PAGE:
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'There has been significant progress made' | Closing racial disparities in COVID-19 vaccinations

Mecklenburg County health leaders say there is still more work to be done but community partnerships have been key in breaking down barriers that led to disparities.

CHARLOTTE, N.C. — One of the pillars of the vaccine rollout in North Carolina has been equity. Mecklenburg County health leaders have worked to ensure minority groups are getting the information they need, in a language they understand and a setting they feel comfortable in, to ensure vaccination rates go up for all groups.

Since July, the Latin American Coalition in East Charlotte has had a weekly vaccination clinic with help from Atrium Health. They're extending it another three months because they recognize there’s still more work to be done to get vaccination rates up within the Latino population.

Early on the vaccine rollout, when supplies were low and demand was high, racial disparities emerged. Latino, Hispanic and Black people were not getting vaccinated as quickly.

“Being able to get to a clinic, to know where clinics are, to be able to access the technology especially early on when a lot of vaccines were being done through appointments," Dr. Meg Sullivan. Medical Director for the Mecklenburg County Health Department, said. "A lot of those were barriers that we saw." 

The health department has been intentional about breaking those barriers down and community partnerships have been key.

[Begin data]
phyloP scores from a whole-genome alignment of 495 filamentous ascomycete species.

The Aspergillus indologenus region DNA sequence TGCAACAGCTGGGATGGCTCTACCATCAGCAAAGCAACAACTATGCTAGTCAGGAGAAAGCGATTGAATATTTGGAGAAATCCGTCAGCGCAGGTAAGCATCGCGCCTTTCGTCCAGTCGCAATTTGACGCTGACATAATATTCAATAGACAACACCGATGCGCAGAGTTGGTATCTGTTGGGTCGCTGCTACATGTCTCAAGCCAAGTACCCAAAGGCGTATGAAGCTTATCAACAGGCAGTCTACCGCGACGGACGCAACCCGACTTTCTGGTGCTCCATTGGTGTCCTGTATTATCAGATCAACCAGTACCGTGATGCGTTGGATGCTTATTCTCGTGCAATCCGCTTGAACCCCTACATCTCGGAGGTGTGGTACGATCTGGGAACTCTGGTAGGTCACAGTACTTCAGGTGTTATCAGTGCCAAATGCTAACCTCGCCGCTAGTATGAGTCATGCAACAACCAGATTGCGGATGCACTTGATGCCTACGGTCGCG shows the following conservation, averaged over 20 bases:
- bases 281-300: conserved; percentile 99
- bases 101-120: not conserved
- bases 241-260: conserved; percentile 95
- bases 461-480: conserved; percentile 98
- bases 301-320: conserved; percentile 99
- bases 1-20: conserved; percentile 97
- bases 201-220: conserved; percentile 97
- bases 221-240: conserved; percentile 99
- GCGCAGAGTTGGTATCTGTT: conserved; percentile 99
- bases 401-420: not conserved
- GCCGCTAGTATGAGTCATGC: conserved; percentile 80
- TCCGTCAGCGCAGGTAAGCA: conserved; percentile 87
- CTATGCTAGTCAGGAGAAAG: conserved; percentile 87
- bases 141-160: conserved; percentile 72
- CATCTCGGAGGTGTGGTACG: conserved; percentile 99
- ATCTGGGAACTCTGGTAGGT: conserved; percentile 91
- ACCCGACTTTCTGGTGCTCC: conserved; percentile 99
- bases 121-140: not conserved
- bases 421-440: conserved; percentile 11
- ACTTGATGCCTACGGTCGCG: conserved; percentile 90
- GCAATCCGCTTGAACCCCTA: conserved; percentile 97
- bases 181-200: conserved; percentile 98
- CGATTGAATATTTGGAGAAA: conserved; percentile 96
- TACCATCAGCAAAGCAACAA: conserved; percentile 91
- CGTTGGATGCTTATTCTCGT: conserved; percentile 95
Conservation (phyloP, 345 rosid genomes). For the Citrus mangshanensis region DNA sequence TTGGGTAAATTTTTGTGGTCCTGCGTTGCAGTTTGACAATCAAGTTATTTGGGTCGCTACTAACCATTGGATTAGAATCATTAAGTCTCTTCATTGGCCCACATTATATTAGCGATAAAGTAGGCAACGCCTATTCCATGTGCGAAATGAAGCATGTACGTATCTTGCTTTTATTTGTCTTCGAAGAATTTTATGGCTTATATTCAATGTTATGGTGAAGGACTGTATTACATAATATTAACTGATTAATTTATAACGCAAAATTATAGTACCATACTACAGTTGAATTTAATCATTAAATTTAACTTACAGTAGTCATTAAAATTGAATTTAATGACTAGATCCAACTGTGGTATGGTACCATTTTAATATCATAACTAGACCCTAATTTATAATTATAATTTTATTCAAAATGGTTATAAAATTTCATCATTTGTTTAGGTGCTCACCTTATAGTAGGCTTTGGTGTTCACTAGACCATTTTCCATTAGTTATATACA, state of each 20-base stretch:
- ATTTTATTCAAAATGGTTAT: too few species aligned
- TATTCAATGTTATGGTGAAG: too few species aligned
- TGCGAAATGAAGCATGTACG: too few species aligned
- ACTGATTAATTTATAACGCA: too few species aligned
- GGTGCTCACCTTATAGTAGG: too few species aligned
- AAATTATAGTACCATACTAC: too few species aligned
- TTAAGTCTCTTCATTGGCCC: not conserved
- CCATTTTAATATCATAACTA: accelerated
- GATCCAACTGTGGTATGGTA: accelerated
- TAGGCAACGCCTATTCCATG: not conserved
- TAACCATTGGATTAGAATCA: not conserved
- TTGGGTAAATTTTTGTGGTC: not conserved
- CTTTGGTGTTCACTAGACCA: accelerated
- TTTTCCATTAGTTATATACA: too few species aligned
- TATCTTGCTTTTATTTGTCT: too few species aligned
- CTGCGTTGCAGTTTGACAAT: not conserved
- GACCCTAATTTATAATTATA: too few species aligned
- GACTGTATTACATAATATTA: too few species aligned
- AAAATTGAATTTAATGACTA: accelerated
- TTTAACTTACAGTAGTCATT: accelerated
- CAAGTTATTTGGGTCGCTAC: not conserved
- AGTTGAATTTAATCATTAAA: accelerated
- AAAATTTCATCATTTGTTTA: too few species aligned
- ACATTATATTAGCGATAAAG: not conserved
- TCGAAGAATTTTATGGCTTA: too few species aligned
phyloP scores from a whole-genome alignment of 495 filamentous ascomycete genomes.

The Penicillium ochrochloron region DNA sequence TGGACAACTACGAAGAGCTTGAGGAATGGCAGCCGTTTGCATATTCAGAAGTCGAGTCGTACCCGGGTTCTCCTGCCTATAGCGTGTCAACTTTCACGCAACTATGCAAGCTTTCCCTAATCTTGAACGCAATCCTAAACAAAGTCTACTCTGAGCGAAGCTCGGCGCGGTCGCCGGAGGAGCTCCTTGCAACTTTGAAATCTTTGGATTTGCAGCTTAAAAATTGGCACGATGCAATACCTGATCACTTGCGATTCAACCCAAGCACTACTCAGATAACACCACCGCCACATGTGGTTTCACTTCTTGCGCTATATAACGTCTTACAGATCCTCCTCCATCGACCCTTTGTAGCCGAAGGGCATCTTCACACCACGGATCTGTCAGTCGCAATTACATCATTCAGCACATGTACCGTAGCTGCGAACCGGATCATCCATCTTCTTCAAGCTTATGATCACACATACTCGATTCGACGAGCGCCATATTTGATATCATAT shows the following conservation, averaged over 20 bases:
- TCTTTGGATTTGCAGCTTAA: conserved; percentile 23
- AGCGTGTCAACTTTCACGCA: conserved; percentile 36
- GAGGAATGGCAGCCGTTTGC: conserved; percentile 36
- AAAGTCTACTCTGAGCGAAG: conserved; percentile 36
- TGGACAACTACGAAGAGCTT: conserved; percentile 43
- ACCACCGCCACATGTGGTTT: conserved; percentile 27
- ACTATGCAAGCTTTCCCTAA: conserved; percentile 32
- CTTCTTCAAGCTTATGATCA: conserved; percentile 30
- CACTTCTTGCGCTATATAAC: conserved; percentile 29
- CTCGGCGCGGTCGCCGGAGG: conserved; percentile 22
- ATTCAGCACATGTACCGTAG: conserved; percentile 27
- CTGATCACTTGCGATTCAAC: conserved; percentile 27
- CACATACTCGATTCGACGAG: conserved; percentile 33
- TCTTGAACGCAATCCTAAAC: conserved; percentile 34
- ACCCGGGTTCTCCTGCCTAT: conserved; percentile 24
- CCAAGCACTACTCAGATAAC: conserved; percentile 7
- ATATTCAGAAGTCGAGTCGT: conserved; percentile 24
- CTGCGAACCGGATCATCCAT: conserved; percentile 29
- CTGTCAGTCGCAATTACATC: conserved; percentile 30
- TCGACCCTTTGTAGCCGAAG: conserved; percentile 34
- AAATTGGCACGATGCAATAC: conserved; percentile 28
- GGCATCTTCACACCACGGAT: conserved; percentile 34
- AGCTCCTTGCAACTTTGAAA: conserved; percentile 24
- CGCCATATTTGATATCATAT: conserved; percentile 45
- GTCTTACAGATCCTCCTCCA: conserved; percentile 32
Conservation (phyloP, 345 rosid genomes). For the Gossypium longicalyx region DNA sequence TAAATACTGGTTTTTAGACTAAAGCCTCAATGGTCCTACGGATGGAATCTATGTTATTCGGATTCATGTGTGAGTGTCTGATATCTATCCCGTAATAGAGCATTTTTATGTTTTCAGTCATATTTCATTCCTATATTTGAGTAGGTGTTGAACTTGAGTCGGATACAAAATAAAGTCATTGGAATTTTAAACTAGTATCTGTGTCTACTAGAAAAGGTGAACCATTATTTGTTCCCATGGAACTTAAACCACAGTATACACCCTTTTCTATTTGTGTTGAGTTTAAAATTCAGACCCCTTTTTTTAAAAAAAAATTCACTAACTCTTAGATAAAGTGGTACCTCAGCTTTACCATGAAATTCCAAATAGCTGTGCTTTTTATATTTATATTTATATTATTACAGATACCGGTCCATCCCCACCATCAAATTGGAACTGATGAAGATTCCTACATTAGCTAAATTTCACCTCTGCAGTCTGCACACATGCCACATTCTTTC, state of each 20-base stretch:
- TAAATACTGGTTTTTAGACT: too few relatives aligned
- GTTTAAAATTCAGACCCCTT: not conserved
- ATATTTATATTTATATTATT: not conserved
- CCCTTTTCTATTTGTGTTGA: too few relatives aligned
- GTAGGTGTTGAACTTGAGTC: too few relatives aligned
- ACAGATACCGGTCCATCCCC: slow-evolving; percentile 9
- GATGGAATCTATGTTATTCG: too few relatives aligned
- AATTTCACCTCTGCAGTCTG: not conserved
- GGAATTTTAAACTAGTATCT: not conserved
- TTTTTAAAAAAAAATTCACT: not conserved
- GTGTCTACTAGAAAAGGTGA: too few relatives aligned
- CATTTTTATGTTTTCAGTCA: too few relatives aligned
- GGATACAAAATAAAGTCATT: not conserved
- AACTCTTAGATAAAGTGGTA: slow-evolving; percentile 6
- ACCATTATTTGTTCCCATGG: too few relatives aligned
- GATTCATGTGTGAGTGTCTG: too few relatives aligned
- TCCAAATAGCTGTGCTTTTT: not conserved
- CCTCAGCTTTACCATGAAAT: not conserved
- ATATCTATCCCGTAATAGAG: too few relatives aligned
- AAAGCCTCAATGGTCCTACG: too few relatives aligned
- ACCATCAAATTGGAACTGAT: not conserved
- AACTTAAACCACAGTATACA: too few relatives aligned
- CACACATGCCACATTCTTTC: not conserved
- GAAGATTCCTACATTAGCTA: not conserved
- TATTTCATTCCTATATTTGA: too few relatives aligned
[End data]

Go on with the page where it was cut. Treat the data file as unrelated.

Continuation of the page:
The Latin American Coalition has helped vaccinate more than 300 people since July.

“We have to believe in the science," Tulio Lopez, who helps coordinate the coalition's vaccine clinic, said. "We have to believe in the scientists."

He added they have been faced with a lot of hesitancy.

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“I think they're a little frightened to come because maybe some don't have documents and they feel they're going to be doing something wrong for themselves,” Lopez said.

They have had success helping some overcome those fears. By having the clinic in the community they live in, with people they trust and interpreters to help them understand it is not only safe, but free, and doesn't require insurance or an ID.

The latest data shows 53% of Hispanic Mecklenburg County residents have at least one shot.

“There has been significant progress made,” Sullivan said. But she recognized the need for more to be done.

On Saturday, Oct. 9, there is a Latin American Festival in Uptown. StarMed Healthcare will be there with vaccines.

Contact Chloe Leshner at cleshner@wcnc.com and follow her on FacebookTwitter and Instagram.

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